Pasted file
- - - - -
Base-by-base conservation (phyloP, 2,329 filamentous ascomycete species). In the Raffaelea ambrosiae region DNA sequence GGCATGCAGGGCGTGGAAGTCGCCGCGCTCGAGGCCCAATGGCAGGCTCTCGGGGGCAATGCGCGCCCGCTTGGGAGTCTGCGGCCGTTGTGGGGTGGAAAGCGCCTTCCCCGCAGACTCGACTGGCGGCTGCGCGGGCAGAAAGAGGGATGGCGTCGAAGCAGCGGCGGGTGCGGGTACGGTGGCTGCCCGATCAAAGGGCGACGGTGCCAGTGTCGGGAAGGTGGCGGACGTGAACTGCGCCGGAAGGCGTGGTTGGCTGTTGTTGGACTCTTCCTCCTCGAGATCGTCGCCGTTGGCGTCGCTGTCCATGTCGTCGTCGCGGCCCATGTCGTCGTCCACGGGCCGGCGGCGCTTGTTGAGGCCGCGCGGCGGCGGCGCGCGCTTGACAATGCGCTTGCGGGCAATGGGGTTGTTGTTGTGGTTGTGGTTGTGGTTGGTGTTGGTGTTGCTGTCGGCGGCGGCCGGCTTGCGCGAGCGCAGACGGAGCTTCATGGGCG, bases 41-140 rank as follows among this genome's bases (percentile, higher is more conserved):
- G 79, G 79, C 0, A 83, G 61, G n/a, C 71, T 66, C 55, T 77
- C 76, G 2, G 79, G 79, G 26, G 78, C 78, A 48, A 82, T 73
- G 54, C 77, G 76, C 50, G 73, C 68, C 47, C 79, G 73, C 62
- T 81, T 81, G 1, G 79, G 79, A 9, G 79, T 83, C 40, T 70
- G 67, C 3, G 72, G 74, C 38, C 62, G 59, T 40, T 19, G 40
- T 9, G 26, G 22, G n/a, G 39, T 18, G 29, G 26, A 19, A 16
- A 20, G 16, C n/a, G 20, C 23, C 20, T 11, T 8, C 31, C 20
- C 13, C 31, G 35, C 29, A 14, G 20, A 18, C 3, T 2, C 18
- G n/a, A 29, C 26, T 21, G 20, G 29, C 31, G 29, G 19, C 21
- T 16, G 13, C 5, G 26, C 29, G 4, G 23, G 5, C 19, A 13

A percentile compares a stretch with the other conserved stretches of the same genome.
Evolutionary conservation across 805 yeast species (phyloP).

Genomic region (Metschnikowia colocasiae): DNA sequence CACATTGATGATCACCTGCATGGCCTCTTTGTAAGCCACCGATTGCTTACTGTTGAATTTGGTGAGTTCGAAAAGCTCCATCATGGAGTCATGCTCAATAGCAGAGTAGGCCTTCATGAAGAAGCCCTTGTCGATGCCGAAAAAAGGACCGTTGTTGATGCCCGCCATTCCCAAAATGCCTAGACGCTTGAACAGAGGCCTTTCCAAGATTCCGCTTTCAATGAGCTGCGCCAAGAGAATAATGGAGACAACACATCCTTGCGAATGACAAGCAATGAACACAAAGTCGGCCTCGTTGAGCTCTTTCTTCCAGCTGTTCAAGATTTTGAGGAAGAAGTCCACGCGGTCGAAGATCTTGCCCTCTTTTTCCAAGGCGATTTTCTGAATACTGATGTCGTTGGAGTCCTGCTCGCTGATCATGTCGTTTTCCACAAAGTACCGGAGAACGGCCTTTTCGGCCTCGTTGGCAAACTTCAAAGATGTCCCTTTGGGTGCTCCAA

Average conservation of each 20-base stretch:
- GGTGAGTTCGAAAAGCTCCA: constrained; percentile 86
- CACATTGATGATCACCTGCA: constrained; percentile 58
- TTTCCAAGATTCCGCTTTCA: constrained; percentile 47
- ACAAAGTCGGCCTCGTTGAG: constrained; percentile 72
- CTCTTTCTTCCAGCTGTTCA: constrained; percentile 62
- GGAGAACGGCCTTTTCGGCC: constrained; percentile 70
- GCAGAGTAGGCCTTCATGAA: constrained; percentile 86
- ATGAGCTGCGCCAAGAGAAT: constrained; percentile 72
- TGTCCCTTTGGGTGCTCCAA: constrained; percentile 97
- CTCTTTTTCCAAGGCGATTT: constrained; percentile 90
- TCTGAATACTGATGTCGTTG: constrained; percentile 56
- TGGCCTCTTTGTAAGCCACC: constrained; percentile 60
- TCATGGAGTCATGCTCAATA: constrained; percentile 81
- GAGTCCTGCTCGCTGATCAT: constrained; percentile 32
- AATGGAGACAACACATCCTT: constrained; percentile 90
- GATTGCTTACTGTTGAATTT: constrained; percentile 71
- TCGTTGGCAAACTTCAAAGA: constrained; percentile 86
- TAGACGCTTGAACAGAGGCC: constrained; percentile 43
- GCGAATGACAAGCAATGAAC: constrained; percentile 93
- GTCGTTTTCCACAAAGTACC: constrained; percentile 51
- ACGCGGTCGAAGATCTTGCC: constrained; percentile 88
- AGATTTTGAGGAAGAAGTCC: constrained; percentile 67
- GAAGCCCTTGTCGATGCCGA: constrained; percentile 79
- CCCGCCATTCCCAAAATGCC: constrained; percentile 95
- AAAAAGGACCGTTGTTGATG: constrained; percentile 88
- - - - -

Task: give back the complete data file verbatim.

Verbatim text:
Base-by-base conservation (phyloP, 2,329 filamentous ascomycete species). In the Raffaelea ambrosiae region DNA sequence GGCATGCAGGGCGTGGAAGTCGCCGCGCTCGAGGCCCAATGGCAGGCTCTCGGGGGCAATGCGCGCCCGCTTGGGAGTCTGCGGCCGTTGTGGGGTGGAAAGCGCCTTCCCCGCAGACTCGACTGGCGGCTGCGCGGGCAGAAAGAGGGATGGCGTCGAAGCAGCGGCGGGTGCGGGTACGGTGGCTGCCCGATCAAAGGGCGACGGTGCCAGTGTCGGGAAGGTGGCGGACGTGAACTGCGCCGGAAGGCGTGGTTGGCTGTTGTTGGACTCTTCCTCCTCGAGATCGTCGCCGTTGGCGTCGCTGTCCATGTCGTCGTCGCGGCCCATGTCGTCGTCCACGGGCCGGCGGCGCTTGTTGAGGCCGCGCGGCGGCGGCGCGCGCTTGACAATGCGCTTGCGGGCAATGGGGTTGTTGTTGTGGTTGTGGTTGTGGTTGGTGTTGGTGTTGCTGTCGGCGGCGGCCGGCTTGCGCGAGCGCAGACGGAGCTTCATGGGCG, bases 41-140 rank as follows among this genome's bases (percentile, higher is more conserved):
- G 79, G 79, C 0, A 83, G 61, G n/a, C 71, T 66, C 55, T 77
- C 76, G 2, G 79, G 79, G 26, G 78, C 78, A 48, A 82, T 73
- G 54, C 77, G 76, C 50, G 73, C 68, C 47, C 79, G 73, C 62
- T 81, T 81, G 1, G 79, G 79, A 9, G 79, T 83, C 40, T 70
- G 67, C 3, G 72, G 74, C 38, C 62, G 59, T 40, T 19, G 40
- T 9, G 26, G 22, G n/a, G 39, T 18, G 29, G 26, A 19, A 16
- A 20, G 16, C n/a, G 20, C 23, C 20, T 11, T 8, C 31, C 20
- C 13, C 31, G 35, C 29, A 14, G 20, A 18, C 3, T 2, C 18
- G n/a, A 29, C 26, T 21, G 20, G 29, C 31, G 29, G 19, C 21
- T 16, G 13, C 5, G 26, C 29, G 4, G 23, G 5, C 19, A 13

A percentile compares a stretch with the other conserved stretches of the same genome.
Evolutionary conservation across 805 yeast species (phyloP).

Genomic region (Metschnikowia colocasiae): DNA sequence CACATTGATGATCACCTGCATGGCCTCTTTGTAAGCCACCGATTGCTTACTGTTGAATTTGGTGAGTTCGAAAAGCTCCATCATGGAGTCATGCTCAATAGCAGAGTAGGCCTTCATGAAGAAGCCCTTGTCGATGCCGAAAAAAGGACCGTTGTTGATGCCCGCCATTCCCAAAATGCCTAGACGCTTGAACAGAGGCCTTTCCAAGATTCCGCTTTCAATGAGCTGCGCCAAGAGAATAATGGAGACAACACATCCTTGCGAATGACAAGCAATGAACACAAAGTCGGCCTCGTTGAGCTCTTTCTTCCAGCTGTTCAAGATTTTGAGGAAGAAGTCCACGCGGTCGAAGATCTTGCCCTCTTTTTCCAAGGCGATTTTCTGAATACTGATGTCGTTGGAGTCCTGCTCGCTGATCATGTCGTTTTCCACAAAGTACCGGAGAACGGCCTTTTCGGCCTCGTTGGCAAACTTCAAAGATGTCCCTTTGGGTGCTCCAA

Average conservation of each 20-base stretch:
- GGTGAGTTCGAAAAGCTCCA: constrained; percentile 86
- CACATTGATGATCACCTGCA: constrained; percentile 58
- TTTCCAAGATTCCGCTTTCA: constrained; percentile 47
- ACAAAGTCGGCCTCGTTGAG: constrained; percentile 72
- CTCTTTCTTCCAGCTGTTCA: constrained; percentile 62
- GGAGAACGGCCTTTTCGGCC: constrained; percentile 70
- GCAGAGTAGGCCTTCATGAA: constrained; percentile 86
- ATGAGCTGCGCCAAGAGAAT: constrained; percentile 72
- TGTCCCTTTGGGTGCTCCAA: constrained; percentile 97
- CTCTTTTTCCAAGGCGATTT: constrained; percentile 90
- TCTGAATACTGATGTCGTTG: constrained; percentile 56
- TGGCCTCTTTGTAAGCCACC: constrained; percentile 60
- TCATGGAGTCATGCTCAATA: constrained; percentile 81
- GAGTCCTGCTCGCTGATCAT: constrained; percentile 32
- AATGGAGACAACACATCCTT: constrained; percentile 90
- GATTGCTTACTGTTGAATTT: constrained; percentile 71
- TCGTTGGCAAACTTCAAAGA: constrained; percentile 86
- TAGACGCTTGAACAGAGGCC: constrained; percentile 43
- GCGAATGACAAGCAATGAAC: constrained; percentile 93
- GTCGTTTTCCACAAAGTACC: constrained; percentile 51
- ACGCGGTCGAAGATCTTGCC: constrained; percentile 88
- AGATTTTGAGGAAGAAGTCC: constrained; percentile 67
- GAAGCCCTTGTCGATGCCGA: constrained; percentile 79
- CCCGCCATTCCCAAAATGCC: constrained; percentile 95
- AAAAAGGACCGTTGTTGATG: constrained; percentile 88